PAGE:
This article attempts to explore the spatial dimension of Maslow's theory on the hierarchy of human needs, in light of the growing role of virtual space via the Internet in the contemporary information age. Generally speaking, virtual space constitutes a space for the gratification of human needs, side by side with physical space. Its role, as compared to physical space, grows along the hierarchy of human needs: physiology, safety, love and belonging, esteem, and self-actualization. Thus, its role for the gratification of physiological needs is complementary, whereas its role for self-actualization is significant. The growing role of virtual space has evolved into an equivalent hierarchical relationship with physical space: complementarity, competition, substitution, escape, and, potentially also exclusivity. Escape from physical to virtual space, as both need and relationship, has been brought about by social networking, being similar to the physical escape offered by tourism. It does not seem real to foresee that virtual space will offer exclusive fulfillment of as of yet unforeseen new human needs.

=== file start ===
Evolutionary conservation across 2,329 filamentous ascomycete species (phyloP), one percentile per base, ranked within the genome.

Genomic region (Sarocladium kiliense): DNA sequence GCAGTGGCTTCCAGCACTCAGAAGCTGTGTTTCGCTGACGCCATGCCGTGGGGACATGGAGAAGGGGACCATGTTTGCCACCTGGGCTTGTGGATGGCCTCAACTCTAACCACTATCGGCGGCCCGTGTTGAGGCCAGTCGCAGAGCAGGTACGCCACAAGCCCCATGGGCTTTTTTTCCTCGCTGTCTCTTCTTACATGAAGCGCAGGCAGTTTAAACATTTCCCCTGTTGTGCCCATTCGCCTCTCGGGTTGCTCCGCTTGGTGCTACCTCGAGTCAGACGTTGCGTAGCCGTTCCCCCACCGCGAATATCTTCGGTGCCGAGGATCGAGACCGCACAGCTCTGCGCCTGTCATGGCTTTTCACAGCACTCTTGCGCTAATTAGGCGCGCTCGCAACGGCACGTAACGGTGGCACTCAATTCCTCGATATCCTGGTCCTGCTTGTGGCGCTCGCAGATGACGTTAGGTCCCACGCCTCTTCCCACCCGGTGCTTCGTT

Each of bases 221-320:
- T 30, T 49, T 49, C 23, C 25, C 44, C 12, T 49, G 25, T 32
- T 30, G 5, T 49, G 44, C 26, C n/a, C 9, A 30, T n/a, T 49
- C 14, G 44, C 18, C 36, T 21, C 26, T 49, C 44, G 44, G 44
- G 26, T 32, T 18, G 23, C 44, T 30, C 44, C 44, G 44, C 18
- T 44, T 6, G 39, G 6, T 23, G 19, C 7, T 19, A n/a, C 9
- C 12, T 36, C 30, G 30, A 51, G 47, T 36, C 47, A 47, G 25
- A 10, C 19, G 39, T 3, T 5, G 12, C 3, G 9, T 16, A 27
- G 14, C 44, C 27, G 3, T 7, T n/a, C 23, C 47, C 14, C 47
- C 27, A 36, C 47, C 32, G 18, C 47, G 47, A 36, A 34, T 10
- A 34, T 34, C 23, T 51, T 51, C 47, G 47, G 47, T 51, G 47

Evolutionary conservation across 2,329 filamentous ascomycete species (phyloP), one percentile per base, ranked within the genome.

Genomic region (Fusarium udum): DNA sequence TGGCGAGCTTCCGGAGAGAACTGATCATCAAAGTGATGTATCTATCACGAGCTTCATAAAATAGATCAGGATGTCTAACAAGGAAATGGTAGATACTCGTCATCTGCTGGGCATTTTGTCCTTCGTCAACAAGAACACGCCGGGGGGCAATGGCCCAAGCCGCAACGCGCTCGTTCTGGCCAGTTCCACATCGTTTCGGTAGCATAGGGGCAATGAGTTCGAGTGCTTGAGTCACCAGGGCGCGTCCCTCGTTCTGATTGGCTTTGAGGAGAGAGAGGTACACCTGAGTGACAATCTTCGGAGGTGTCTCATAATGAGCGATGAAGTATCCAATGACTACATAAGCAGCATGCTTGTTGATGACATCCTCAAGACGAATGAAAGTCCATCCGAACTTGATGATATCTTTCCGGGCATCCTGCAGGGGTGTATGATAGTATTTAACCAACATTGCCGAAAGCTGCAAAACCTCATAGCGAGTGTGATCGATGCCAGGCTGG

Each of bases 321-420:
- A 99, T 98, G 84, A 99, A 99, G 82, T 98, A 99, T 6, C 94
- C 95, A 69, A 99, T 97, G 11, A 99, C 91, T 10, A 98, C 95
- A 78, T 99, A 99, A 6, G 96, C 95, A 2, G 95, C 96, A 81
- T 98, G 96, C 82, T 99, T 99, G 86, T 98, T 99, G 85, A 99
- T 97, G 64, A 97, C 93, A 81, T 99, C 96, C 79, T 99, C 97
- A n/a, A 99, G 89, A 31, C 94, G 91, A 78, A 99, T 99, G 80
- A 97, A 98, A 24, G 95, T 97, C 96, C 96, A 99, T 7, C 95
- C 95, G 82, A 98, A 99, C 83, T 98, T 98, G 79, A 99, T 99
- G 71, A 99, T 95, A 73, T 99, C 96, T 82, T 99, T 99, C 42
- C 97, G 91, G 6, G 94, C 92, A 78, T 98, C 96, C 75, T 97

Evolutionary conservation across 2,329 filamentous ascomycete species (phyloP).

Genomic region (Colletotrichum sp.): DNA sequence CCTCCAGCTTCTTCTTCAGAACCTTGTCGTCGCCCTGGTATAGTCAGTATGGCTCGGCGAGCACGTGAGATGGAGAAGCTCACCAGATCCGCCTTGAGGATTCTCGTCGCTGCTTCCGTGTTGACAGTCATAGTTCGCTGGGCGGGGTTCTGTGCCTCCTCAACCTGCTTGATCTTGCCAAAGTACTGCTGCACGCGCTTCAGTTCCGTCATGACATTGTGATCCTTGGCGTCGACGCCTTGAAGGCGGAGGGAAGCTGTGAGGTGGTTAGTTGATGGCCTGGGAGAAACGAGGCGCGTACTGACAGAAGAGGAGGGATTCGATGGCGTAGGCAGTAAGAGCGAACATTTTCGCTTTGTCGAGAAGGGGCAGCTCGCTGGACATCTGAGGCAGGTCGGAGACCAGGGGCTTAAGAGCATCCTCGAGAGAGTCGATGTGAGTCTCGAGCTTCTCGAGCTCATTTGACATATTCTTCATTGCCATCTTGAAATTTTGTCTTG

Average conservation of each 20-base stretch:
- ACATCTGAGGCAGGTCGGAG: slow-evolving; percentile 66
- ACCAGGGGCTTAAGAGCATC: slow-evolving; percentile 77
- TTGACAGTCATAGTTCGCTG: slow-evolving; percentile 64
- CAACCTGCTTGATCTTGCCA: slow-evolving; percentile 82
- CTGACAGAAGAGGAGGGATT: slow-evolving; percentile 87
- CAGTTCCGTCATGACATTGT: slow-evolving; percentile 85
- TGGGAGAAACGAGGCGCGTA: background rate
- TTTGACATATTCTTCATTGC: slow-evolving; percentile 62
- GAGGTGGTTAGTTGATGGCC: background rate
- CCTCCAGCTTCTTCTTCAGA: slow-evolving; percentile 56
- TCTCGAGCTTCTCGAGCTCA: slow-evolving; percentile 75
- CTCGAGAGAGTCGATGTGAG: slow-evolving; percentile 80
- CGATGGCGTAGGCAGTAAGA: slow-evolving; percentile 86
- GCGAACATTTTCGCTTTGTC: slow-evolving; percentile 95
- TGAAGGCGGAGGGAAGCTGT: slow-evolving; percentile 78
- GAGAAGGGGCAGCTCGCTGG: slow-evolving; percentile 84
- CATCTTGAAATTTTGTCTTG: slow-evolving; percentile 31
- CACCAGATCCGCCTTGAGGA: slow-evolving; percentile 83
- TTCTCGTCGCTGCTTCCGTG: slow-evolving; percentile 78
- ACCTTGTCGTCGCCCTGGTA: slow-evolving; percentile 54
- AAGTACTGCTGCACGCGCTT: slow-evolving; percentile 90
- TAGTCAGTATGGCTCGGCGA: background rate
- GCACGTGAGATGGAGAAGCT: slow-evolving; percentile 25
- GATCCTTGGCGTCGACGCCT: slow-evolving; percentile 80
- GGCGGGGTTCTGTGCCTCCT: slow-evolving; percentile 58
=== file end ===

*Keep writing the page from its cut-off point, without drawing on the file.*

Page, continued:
Bibliographical notePublisher Copyright:
© 2014, Association of American Geographers.
ASJC Scopus subject areas
- Geography, Planning and Development
- Earth-Surface Processes